Truss refuses to resign
Britain’s PM has apologized for causing market chaos but insisted on leading the Tories in the next election
British Prime Minister Liz Truss said on Monday she had no intention of stepping down, despite pleas from fellow Tory MPs. The statement comes as she fights for political survival over her controversial economic policies, which have sparked market turmoil.
Speaking to the BBC, the embattled PM said she was « Stay because I was elected to deliver for this country and that’s what I’m determined to do..”
She went on to say that she would lead the Conservative Party in the next election, adding that she “does not focus on internal debatesamong the Conservatives. “We are going through very difficult times. We simply cannot afford to spend our time talking about the Conservative Party rather than what we need to do. This is my message to my colleagues.”
Truss, however, apologized for the mistakes she made in her first month as prime minister, taking responsibility for her ill-fated economic plan, which sparked market chaos. She explained that she « wanted to do something to help people with their energy bills, to deal with the issue of high taxes“, while admitting that his government « Got too far too fast » with its policies.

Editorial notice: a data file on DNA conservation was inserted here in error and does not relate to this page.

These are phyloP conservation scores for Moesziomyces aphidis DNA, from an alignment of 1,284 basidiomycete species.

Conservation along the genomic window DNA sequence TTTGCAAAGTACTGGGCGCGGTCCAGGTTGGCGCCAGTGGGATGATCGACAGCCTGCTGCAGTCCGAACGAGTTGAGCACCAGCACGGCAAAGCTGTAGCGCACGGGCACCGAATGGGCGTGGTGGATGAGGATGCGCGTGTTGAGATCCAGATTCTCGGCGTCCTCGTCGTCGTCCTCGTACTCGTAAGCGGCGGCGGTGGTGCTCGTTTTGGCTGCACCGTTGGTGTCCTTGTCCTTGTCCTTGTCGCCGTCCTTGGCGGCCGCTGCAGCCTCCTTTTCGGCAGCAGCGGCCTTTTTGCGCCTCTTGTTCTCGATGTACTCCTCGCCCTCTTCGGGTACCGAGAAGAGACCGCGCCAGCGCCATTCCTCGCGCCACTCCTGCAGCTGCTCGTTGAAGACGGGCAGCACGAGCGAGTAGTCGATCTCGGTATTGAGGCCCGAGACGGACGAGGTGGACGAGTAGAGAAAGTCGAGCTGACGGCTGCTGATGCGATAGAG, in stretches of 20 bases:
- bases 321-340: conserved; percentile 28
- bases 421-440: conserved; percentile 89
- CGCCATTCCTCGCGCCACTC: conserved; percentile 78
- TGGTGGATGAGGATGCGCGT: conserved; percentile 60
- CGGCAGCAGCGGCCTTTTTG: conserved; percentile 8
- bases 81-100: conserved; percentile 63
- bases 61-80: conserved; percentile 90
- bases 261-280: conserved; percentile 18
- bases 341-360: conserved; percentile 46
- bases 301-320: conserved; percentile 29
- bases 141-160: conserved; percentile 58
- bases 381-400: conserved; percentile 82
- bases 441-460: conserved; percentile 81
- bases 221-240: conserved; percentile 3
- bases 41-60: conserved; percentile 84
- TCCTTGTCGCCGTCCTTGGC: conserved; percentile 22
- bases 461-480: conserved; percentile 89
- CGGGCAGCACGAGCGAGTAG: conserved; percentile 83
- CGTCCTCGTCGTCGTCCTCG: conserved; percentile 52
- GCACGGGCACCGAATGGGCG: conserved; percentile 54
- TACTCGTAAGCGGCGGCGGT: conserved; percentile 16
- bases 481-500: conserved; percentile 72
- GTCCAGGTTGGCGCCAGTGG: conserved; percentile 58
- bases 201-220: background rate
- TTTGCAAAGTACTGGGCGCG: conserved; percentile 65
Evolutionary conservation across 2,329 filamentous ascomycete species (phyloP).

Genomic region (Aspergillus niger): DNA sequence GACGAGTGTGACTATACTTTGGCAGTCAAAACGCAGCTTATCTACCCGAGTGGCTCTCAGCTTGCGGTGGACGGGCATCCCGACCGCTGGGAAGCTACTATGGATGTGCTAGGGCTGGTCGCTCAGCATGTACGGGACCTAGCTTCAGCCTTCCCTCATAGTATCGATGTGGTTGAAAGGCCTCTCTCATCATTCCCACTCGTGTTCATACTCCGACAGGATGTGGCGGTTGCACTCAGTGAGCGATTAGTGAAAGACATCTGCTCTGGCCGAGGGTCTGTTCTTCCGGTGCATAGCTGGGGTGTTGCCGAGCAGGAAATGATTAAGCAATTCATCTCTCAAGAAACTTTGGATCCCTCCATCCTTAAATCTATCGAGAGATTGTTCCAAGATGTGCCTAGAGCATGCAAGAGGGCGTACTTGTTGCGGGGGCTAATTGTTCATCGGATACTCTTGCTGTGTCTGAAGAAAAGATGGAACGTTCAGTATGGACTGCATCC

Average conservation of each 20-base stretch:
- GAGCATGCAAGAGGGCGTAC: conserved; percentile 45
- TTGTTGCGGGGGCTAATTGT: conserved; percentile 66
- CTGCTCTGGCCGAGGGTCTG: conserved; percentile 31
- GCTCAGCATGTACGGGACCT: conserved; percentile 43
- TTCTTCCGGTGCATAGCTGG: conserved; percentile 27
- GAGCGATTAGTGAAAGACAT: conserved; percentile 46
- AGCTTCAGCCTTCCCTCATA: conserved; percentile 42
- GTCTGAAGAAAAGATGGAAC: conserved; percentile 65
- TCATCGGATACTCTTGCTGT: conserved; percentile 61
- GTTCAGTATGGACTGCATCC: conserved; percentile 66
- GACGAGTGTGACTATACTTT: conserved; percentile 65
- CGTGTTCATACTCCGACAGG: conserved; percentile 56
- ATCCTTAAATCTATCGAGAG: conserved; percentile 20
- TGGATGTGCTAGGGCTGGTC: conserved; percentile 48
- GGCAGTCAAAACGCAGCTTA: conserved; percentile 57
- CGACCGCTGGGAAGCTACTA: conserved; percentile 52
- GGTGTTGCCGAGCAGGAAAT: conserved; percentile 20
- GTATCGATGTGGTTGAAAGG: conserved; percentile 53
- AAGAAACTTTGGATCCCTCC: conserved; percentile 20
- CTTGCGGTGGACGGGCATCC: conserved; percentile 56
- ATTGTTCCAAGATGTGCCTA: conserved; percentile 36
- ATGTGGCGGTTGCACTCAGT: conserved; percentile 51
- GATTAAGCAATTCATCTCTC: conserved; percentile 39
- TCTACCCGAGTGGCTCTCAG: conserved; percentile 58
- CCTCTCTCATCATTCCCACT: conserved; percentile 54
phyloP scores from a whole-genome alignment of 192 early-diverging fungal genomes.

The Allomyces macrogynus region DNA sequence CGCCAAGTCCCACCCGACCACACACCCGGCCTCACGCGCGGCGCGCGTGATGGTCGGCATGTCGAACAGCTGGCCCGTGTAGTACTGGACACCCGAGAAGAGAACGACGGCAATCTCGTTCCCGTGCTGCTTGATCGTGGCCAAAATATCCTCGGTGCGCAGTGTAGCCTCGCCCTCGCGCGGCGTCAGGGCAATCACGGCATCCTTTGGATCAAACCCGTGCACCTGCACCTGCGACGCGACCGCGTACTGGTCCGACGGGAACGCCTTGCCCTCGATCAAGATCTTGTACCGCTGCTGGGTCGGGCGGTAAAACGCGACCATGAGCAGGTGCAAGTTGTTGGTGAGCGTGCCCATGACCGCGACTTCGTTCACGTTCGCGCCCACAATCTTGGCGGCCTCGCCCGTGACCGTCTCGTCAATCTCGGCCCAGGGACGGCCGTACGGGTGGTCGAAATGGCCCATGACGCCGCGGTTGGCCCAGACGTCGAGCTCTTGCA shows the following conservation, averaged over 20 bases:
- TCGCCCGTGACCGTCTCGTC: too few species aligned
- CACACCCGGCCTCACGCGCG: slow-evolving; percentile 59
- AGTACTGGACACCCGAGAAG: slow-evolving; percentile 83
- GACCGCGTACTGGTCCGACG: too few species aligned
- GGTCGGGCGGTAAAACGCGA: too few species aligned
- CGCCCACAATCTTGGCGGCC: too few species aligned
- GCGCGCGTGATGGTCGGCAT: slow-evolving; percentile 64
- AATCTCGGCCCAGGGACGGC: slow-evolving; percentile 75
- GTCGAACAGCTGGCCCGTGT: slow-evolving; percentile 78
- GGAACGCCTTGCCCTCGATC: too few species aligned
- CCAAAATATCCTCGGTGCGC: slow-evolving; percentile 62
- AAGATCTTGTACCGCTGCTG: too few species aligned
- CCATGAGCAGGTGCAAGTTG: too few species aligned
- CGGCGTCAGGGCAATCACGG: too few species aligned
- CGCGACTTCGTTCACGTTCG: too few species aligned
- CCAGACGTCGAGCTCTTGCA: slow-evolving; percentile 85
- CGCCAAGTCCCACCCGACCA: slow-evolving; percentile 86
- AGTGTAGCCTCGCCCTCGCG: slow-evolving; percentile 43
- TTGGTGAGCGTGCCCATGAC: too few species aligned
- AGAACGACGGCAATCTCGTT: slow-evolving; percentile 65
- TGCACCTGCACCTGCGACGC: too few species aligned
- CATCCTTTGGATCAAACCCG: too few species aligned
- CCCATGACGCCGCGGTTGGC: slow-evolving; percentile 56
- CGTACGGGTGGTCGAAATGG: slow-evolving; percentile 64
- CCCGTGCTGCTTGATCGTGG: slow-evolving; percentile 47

The Prime Minister said that to remedy the situation, she had appointed a new chancellor with a new strategy « Restore economic stability. »
The comments come after several Tory MPs urged Truss to step down, citing his inability to deal with the economic crisis. While Truss inherited double-digit inflation and an economy on the verge of recession, she initially backed the controversial ‘mini budget’ which aimed to increase borrowing and keep corporation tax at 19 % instead of increasing it to 25%.
The plan backfired, with markets plunging into turmoil and the pound plummeting to a record high against the US dollar. Truss subsequently dropped the budget and sacked Chancellor of the Exchequer Kwasi Kwarteng, replacing him with former Foreign Office chief Jeremy Hunt.
A recent poll by Redfield & Wilton Strategies shows that if a general election were held today, the Conservatives would lose over 300 seats in the House of Commons and Labor would win a majority in Parliament.